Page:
NNArchive
JasperJans , Regular Visitor
NNArchive
Why I Switched Network Vendors after 12 Years from Cisco to Juniper Networks
Sep 26, 2011

This is a guest blog post. Views expressed in this post are original thoughts posted by Jasper Jans, Network Engineer at EspritXB. These views are his own and in no way do they represent the views of the company he works for.

 

About a year ago we decided it was time to look at our organically grown network infrastructure. Due to mergers and acquisitions it had put on some weight around the middle. Operating a network predominantly build around the Cisco portfolio, and hence pretty much unfamiliar with what else was available in the world of networking, we set out on a path to find a suitable replacement. So for the past year we have evaluated products and solutions from many vendors amongst others Alcatel-Lucent, Cisco, Juniper, MRV, Transmode and the likes. While going through the motions I came to some observations that I’d like to share with you.

 

Maybe I asked an odd question – I’ll let you guys be the judge of that – but when we started our evaluation we decided that instead of providing just a long list of requirements, we’d also include a question where the parties participating would not just present us with a list of equipment that would cover our requirements. Instead they were asked to look at our current design, challenge it, and propose what they thought would make the best way to build a new network that should take care of our needs going forward. Are you guys familiar with the “yes that is all possible” reply when you ask about several different design options? Juniper in combination with the integrator whom we were doing business with actually completely understood our question and our reasons for asking it. As one of the few parties they were willing, or maybe daring enough, to present us with a network design that I can honestly say we would not have considered before. Not only did they present us with a single answer to our design question; when we challenged them on it they had very plausible arguments on why we should do things differently and also where to draw the line. Is it taking a risk? I guess so. It is easy to present several options so that you increase the odds of presenting the one your customer is looking for. But to actually present a single solution as the best for our needs and to stick by it – that is showing a certain amount of faith in what you are selling if you’d ask me.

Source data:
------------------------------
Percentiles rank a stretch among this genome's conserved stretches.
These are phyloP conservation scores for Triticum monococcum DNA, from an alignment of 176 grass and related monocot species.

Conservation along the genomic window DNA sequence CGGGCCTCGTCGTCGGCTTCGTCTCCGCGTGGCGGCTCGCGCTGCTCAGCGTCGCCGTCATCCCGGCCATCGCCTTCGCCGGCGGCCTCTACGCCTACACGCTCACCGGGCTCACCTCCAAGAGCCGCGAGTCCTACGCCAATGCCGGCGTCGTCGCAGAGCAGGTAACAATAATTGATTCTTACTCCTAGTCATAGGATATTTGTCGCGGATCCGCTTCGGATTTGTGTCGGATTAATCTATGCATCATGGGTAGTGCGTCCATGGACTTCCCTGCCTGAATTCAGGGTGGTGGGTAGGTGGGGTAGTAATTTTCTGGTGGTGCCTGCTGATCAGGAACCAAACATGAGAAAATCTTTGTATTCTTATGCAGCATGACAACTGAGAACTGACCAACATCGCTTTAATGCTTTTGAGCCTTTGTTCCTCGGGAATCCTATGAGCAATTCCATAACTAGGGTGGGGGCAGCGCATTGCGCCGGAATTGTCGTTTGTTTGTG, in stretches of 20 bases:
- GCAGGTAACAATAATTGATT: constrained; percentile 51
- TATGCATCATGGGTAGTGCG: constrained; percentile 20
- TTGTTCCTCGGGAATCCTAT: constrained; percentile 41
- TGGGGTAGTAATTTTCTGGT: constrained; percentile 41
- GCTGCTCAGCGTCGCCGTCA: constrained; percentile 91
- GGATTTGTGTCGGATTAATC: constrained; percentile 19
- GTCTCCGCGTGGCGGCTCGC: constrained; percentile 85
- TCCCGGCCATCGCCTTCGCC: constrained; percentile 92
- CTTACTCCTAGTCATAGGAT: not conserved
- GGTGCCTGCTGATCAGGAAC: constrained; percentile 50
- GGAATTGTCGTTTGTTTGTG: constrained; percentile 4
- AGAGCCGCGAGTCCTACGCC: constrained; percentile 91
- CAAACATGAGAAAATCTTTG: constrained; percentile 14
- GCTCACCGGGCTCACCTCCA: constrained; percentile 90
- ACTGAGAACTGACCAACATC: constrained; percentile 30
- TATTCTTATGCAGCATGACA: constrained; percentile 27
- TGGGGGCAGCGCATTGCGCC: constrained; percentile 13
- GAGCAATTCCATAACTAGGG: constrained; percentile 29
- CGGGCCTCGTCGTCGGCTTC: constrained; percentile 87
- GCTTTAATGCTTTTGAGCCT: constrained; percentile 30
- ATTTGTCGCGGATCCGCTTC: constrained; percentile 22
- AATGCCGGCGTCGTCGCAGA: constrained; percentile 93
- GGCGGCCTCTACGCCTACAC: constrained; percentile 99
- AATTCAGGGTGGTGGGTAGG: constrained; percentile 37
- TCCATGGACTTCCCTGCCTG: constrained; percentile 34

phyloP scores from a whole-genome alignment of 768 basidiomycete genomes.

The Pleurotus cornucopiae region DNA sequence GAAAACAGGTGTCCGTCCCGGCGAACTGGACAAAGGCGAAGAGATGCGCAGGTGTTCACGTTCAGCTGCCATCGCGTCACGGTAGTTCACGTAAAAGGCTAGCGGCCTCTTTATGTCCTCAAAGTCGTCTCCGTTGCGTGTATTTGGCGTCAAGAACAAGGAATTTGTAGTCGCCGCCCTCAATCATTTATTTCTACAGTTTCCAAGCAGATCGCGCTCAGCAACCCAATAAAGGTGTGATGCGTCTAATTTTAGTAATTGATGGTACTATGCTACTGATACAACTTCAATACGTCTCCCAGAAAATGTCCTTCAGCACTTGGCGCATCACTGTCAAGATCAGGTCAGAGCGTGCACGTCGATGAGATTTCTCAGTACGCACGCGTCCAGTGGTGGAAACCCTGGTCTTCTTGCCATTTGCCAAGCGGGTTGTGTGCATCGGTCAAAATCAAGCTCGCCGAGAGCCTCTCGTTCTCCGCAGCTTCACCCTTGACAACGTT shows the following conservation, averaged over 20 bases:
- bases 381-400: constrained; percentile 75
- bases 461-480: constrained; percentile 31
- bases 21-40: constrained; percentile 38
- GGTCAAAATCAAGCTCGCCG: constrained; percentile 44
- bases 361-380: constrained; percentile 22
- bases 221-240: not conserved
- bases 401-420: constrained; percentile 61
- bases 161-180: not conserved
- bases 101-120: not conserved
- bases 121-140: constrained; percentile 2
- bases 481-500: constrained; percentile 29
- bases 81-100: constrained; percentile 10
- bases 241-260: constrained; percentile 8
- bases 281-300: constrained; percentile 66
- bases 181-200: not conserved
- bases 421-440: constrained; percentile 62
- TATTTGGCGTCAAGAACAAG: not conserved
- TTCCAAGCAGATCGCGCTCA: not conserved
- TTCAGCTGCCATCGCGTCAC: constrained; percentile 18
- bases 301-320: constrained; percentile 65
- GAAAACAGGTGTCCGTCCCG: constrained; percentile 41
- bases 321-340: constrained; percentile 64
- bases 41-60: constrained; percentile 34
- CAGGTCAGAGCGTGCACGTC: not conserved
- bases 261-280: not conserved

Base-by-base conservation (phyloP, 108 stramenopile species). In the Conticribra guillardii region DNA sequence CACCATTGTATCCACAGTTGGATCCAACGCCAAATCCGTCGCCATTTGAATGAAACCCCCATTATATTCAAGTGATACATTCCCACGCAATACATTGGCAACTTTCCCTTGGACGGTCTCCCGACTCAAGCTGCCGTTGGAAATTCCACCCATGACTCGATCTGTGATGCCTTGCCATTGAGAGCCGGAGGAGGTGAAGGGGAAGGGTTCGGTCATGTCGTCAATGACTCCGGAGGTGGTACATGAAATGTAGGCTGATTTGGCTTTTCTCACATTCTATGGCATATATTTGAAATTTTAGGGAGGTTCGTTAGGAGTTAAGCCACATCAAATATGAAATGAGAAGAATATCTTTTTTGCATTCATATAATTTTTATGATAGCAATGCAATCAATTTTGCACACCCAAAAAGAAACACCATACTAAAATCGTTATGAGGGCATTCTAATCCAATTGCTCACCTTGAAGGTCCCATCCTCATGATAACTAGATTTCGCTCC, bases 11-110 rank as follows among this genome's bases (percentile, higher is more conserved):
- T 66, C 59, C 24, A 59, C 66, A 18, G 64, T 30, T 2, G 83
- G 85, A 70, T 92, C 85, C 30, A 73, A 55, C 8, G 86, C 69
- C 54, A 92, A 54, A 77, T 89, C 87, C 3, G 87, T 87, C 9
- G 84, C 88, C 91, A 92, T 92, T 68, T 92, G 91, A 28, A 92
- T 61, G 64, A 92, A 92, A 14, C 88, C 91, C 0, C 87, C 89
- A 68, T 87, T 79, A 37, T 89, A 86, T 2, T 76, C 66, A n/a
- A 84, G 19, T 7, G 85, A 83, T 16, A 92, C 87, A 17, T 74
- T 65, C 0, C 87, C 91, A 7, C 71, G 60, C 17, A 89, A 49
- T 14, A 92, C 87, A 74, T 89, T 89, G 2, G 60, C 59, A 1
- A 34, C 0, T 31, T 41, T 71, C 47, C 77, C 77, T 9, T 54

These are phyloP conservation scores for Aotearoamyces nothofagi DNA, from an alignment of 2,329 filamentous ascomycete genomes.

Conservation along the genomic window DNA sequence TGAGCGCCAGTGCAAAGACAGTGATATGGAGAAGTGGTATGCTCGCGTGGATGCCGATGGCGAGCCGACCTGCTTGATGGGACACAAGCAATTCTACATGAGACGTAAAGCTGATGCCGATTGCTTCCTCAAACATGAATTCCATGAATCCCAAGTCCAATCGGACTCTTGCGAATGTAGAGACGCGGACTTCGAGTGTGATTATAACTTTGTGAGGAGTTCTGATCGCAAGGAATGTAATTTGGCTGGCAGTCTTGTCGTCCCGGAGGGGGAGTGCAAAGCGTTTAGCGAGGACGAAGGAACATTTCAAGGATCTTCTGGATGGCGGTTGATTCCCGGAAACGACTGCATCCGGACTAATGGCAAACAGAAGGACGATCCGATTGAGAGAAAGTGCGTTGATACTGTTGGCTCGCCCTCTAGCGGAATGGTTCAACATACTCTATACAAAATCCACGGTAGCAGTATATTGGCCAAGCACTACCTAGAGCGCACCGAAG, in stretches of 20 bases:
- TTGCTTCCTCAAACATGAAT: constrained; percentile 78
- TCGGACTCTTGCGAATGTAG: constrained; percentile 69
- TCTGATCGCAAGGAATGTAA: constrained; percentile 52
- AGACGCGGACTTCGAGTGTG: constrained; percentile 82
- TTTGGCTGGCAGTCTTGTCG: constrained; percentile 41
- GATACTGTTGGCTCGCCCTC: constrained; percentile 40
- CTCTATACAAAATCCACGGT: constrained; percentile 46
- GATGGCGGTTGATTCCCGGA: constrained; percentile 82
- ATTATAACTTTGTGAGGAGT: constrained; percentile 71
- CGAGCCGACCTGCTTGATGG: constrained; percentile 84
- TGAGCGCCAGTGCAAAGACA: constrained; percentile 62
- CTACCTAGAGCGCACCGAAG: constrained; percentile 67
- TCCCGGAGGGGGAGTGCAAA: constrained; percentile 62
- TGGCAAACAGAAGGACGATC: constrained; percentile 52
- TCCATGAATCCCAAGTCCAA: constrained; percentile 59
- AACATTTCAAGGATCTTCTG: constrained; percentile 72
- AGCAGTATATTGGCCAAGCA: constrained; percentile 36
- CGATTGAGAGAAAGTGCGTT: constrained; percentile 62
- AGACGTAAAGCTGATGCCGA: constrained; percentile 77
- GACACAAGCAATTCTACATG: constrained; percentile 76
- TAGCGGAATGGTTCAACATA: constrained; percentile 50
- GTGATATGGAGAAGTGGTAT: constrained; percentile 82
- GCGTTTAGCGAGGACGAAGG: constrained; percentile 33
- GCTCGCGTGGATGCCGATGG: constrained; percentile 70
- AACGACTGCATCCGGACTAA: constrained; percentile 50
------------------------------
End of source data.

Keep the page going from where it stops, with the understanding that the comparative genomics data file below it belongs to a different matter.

If you know and operate a single vendor network looking at other implementation options even something as basic as a CLI can be quite a learning curve. Looking at Junos however, which we were mostly unfamiliar with, was different. Somehow things clicked. Sure things were in a different place. Yes some commands were new, others unavailable. But there was a natural order to it all that made sense. Having an interface section that deals with interfaces and a routing section that deals with routing instead of mixing the two surely seemed odd at first, yet logical. Having a single CLI no matter the underlying hardware, having the same interface naming across platforms, it all helped to minimize the required learning curve.